San Diego County's registrar of voters said on Tuesday that 500,000 ballots have already been received at their office, a 300% increase from this time in the 2016 election cycle
With two weeks before election day, 25% of San Diego County's 1.9 million registered voters have already cast their ballots in the 2020 election.
"We have a historic number of registered voters," said Michael Vu, San Diego's registrar. "People are interested in this upcoming election. Generally, voters are always interested when there's a presidential general election, but this one strikes a tone."
So far, most of the 500,000 people who voted have put their ballots in the mail. Vu said. About 100,000 dropped them off at the 126 sites across the county accepting ballots, and 3,256 have voted in person at the registrar's office. Despite working at the office, Vu said he put his ballot in the mail on Monday.
"I always had confidence in our U.S. Postal Service of returning mail ballots back to our office, so certainly if someone received our mail ballot, that's always a good sign of the capacity of the U.S. Postal Service meeting their respective obligations," Vu said.
Pre-pandemic, the registrar of voters expected to have 1,600 polling locations open on Election Day. Now, they will have 235 sites open over a four-day period beginning on Oct. 31 through Election Day on Nov. 3. Vu said it's important for voters to log onto the registrar's website and figure out which of those 235 sites they're assigned to if they plan on vote in person during that time period.
"We don't want one location to have a five-hour waiting line that could potentially now become a superspreader event in terms of the virus and one location have no one go to," Vu said.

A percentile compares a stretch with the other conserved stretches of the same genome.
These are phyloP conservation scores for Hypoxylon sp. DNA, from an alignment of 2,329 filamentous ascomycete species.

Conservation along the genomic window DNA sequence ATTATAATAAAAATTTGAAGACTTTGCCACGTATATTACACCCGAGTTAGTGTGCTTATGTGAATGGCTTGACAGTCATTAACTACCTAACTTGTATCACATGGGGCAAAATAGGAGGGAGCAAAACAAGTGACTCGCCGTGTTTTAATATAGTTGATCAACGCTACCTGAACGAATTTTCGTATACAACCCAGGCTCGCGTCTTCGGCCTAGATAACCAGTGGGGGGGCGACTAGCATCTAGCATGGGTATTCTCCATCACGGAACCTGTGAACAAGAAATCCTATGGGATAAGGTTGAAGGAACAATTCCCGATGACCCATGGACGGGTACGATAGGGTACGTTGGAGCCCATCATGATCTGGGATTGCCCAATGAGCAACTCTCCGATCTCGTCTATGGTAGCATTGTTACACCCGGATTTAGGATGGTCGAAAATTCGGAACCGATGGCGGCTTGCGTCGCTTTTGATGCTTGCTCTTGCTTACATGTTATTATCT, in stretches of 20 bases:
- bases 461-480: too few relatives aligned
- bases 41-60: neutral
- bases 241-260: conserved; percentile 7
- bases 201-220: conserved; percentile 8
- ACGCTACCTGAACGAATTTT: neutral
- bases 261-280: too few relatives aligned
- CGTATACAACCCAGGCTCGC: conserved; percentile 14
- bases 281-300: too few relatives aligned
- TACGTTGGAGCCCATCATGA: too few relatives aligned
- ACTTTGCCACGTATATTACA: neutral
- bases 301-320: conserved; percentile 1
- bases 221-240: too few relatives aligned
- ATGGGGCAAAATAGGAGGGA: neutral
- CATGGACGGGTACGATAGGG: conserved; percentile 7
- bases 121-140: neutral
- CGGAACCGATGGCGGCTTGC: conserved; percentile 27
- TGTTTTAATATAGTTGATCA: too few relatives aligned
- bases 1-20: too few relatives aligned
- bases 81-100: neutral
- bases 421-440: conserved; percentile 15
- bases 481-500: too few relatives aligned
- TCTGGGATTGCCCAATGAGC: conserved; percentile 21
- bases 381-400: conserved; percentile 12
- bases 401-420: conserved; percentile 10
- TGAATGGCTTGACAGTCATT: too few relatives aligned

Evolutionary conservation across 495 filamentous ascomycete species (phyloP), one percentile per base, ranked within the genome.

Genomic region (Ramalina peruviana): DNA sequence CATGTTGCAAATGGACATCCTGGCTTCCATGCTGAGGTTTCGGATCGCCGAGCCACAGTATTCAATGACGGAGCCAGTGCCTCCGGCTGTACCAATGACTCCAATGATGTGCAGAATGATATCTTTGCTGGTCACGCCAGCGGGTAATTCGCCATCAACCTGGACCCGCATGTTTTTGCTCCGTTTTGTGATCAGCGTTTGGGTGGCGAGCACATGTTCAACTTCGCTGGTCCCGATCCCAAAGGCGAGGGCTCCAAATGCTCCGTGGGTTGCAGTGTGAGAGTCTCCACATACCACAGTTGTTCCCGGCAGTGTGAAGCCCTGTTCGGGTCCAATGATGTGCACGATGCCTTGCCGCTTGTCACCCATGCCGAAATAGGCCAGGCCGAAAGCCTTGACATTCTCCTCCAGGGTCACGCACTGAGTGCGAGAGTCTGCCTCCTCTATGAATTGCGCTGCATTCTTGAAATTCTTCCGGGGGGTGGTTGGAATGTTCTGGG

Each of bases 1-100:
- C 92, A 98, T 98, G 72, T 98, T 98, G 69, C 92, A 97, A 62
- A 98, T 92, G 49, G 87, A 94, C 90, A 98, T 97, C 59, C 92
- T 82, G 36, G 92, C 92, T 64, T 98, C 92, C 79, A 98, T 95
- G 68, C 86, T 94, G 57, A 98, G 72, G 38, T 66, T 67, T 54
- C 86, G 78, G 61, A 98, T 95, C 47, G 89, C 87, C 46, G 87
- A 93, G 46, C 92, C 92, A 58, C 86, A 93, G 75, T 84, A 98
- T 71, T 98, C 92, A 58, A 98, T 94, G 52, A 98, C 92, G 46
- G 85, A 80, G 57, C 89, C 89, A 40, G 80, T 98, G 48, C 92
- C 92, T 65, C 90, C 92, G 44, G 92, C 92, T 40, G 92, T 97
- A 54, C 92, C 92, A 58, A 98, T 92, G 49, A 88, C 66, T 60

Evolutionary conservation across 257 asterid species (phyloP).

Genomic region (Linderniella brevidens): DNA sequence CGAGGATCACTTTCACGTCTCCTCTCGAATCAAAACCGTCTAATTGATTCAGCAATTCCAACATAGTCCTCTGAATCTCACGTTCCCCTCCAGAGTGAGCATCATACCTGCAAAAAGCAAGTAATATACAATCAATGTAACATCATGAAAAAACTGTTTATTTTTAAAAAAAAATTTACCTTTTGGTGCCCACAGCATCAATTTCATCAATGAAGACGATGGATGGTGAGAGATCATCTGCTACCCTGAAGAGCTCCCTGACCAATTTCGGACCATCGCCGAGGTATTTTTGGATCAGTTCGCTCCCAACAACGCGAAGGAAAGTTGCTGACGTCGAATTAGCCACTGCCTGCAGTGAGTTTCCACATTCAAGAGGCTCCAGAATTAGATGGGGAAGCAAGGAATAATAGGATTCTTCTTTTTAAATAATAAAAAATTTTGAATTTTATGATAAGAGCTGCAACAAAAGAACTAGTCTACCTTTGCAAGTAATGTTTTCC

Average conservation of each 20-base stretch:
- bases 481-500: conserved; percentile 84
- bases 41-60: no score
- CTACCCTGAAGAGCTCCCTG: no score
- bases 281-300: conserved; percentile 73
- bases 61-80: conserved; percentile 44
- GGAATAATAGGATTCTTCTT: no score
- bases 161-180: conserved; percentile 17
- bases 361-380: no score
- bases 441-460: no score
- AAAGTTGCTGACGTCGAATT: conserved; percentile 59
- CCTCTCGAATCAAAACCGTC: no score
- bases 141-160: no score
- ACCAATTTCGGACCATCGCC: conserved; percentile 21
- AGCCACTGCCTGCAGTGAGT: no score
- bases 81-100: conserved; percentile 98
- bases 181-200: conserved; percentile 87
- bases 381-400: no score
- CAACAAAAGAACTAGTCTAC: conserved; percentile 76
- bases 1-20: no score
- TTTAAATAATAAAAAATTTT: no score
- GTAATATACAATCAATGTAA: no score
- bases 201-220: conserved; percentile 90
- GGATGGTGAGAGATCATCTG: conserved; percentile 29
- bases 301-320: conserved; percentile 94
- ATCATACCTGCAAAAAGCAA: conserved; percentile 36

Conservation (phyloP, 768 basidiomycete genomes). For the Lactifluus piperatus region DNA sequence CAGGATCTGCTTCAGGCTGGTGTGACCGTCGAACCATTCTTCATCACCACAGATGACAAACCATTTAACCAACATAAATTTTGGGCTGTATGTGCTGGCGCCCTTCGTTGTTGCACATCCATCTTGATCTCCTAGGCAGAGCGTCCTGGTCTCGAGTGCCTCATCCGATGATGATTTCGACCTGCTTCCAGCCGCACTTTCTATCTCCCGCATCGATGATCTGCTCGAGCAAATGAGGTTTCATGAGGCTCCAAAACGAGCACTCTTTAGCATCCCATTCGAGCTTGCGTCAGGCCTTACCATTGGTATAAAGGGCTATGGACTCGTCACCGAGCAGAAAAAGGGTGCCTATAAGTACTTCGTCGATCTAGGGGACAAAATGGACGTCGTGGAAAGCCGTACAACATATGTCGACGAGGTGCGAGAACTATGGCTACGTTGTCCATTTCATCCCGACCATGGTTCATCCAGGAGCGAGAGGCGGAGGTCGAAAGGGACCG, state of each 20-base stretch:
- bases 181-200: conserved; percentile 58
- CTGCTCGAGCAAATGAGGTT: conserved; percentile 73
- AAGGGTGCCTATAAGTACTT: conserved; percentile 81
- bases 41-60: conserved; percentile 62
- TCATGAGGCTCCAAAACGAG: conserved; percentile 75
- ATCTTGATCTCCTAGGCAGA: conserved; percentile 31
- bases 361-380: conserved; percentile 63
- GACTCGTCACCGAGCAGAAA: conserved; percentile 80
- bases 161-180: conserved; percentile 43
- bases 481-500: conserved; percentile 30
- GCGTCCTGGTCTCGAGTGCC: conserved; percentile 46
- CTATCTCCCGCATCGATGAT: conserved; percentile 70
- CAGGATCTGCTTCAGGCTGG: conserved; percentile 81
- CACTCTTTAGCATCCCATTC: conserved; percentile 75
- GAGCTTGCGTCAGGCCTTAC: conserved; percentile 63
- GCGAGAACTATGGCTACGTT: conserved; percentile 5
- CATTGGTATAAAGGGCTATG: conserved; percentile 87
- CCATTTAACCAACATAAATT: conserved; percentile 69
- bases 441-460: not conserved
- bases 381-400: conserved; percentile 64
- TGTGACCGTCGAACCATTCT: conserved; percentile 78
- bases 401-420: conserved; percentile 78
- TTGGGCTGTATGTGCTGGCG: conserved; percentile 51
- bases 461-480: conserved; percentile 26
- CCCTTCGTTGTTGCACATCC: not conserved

Prospective voters who have not yet registered can still do so at the registrar's office prior to Oct. 31 and cast a provisional ballot. Vu said that the results from the election won't be official until he certifies the election by the deadline of Dec. 3. Anybody mailing in a ballot has to have it postmarked by Election Day and the registrar's office must receive it by Nov. 20 for it to be counted.
Vu says 80% of San Diego's electorate were permanent mail-ballot voters, so the county was prepared for Gov. Gavin Newsom's executive order requiring all Californians to receive a mail ballot for the 2020 election because of the pandemic.
"Our office was built for this," Vu said. "We actually purchased sorters after the 2016 election -- and quadrupled our capacity after the 2016 election -- to really prepare for an event like this; not necessarily a pandemic, but perhaps 90 or 100% of the electorate would be voting by mail."
San Diego County has 196 races this year. Vu said there are 842 different ballots available in five different languages, which means there are 4,210 variations of the ballot.
The highest voter turnout in San Diego County was 84%, in the 2008 election.